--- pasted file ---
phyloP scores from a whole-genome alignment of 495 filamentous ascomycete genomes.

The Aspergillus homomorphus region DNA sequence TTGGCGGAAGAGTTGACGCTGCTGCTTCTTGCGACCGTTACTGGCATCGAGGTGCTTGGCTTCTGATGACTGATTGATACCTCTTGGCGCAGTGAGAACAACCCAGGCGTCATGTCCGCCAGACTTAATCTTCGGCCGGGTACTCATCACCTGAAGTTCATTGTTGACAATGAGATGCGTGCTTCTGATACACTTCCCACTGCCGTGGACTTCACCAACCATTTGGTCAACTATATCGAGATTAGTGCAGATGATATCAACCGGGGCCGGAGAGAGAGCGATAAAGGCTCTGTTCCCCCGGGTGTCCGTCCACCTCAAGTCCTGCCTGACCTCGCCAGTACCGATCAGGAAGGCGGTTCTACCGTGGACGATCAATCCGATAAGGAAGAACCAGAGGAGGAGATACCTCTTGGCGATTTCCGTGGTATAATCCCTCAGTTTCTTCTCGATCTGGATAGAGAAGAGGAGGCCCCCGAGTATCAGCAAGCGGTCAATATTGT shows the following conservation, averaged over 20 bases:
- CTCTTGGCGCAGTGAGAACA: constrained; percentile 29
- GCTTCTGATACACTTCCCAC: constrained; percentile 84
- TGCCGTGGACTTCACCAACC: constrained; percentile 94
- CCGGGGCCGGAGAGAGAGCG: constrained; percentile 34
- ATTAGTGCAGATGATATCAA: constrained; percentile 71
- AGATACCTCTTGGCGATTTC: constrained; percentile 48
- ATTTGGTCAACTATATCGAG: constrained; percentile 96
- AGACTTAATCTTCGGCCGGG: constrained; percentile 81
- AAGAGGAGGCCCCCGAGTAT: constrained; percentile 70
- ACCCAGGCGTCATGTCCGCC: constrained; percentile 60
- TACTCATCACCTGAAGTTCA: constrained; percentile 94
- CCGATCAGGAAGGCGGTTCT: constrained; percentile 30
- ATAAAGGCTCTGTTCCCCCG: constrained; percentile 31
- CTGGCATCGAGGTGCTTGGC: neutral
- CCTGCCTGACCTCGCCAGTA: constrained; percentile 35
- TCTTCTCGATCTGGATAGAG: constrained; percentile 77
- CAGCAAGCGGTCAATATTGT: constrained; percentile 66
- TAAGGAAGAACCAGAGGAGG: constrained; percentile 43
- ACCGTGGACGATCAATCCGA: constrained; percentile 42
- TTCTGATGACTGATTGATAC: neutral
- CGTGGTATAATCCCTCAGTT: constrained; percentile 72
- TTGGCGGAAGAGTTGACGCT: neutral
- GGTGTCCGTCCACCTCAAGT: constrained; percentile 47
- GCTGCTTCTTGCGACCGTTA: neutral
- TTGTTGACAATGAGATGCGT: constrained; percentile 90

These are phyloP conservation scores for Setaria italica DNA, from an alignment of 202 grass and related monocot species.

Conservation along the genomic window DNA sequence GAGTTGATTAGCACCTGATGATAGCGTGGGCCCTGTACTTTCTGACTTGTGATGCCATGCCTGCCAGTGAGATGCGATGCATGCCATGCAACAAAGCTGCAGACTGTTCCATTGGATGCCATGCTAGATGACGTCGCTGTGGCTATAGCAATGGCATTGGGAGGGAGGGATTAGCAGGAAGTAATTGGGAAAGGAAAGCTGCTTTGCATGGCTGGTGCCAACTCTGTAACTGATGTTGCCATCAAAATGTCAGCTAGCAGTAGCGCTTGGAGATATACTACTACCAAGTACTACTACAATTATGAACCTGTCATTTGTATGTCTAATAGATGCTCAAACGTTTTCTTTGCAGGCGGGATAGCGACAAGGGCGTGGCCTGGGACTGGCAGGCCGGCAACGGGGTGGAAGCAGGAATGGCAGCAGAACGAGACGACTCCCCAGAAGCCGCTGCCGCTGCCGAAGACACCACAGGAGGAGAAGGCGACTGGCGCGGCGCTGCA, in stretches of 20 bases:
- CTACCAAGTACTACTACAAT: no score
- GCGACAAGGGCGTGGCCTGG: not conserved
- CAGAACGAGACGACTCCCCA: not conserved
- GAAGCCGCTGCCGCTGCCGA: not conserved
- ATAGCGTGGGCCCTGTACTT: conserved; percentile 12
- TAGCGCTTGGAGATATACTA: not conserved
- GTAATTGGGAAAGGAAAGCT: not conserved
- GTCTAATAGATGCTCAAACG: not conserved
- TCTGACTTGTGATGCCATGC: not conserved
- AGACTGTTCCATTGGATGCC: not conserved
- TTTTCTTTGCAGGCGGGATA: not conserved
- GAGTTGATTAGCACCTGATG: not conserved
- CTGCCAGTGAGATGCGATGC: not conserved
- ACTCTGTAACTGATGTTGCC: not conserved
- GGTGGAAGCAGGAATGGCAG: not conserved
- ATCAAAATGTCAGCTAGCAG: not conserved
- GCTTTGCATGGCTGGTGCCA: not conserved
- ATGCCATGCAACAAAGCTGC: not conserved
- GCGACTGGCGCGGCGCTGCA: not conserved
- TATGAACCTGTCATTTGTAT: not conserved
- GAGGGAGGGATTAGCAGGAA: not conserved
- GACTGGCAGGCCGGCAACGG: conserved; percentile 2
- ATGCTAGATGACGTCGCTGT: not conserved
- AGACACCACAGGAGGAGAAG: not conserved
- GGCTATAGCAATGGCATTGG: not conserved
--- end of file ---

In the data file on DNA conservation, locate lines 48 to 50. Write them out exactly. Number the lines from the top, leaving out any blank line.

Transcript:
- GCGACTGGCGCGGCGCTGCA: not conserved
- TATGAACCTGTCATTTGTAT: not conserved
- GAGGGAGGGATTAGCAGGAA: not conserved